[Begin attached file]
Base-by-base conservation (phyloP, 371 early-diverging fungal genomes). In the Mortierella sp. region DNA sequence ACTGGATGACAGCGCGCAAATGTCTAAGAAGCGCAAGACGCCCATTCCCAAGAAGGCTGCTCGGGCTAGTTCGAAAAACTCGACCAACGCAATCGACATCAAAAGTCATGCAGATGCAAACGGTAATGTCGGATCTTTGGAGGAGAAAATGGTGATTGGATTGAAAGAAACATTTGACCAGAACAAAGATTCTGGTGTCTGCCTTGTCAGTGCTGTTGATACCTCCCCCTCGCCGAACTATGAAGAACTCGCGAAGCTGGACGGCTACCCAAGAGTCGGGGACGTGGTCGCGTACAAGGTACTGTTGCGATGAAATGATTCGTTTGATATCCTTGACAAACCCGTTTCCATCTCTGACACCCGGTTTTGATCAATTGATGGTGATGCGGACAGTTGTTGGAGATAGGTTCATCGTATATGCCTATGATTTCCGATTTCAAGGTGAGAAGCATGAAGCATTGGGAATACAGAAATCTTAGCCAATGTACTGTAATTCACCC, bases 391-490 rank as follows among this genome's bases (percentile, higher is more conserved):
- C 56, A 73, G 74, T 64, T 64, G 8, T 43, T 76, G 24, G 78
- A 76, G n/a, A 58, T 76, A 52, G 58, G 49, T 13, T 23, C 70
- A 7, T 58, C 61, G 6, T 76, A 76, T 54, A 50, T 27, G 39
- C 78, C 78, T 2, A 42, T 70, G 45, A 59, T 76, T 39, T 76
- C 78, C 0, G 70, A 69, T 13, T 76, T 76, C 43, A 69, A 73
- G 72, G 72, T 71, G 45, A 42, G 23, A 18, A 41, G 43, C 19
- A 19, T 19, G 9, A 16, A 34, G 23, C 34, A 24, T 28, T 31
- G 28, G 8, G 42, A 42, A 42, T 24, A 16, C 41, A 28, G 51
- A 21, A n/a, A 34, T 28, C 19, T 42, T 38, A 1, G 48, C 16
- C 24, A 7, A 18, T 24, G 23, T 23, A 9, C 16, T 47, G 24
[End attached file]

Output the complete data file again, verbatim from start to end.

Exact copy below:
Base-by-base conservation (phyloP, 371 early-diverging fungal genomes). In the Mortierella sp. region DNA sequence ACTGGATGACAGCGCGCAAATGTCTAAGAAGCGCAAGACGCCCATTCCCAAGAAGGCTGCTCGGGCTAGTTCGAAAAACTCGACCAACGCAATCGACATCAAAAGTCATGCAGATGCAAACGGTAATGTCGGATCTTTGGAGGAGAAAATGGTGATTGGATTGAAAGAAACATTTGACCAGAACAAAGATTCTGGTGTCTGCCTTGTCAGTGCTGTTGATACCTCCCCCTCGCCGAACTATGAAGAACTCGCGAAGCTGGACGGCTACCCAAGAGTCGGGGACGTGGTCGCGTACAAGGTACTGTTGCGATGAAATGATTCGTTTGATATCCTTGACAAACCCGTTTCCATCTCTGACACCCGGTTTTGATCAATTGATGGTGATGCGGACAGTTGTTGGAGATAGGTTCATCGTATATGCCTATGATTTCCGATTTCAAGGTGAGAAGCATGAAGCATTGGGAATACAGAAATCTTAGCCAATGTACTGTAATTCACCC, bases 391-490 rank as follows among this genome's bases (percentile, higher is more conserved):
- C 56, A 73, G 74, T 64, T 64, G 8, T 43, T 76, G 24, G 78
- A 76, G n/a, A 58, T 76, A 52, G 58, G 49, T 13, T 23, C 70
- A 7, T 58, C 61, G 6, T 76, A 76, T 54, A 50, T 27, G 39
- C 78, C 78, T 2, A 42, T 70, G 45, A 59, T 76, T 39, T 76
- C 78, C 0, G 70, A 69, T 13, T 76, T 76, C 43, A 69, A 73
- G 72, G 72, T 71, G 45, A 42, G 23, A 18, A 41, G 43, C 19
- A 19, T 19, G 9, A 16, A 34, G 23, C 34, A 24, T 28, T 31
- G 28, G 8, G 42, A 42, A 42, T 24, A 16, C 41, A 28, G 51
- A 21, A n/a, A 34, T 28, C 19, T 42, T 38, A 1, G 48, C 16
- C 24, A 7, A 18, T 24, G 23, T 23, A 9, C 16, T 47, G 24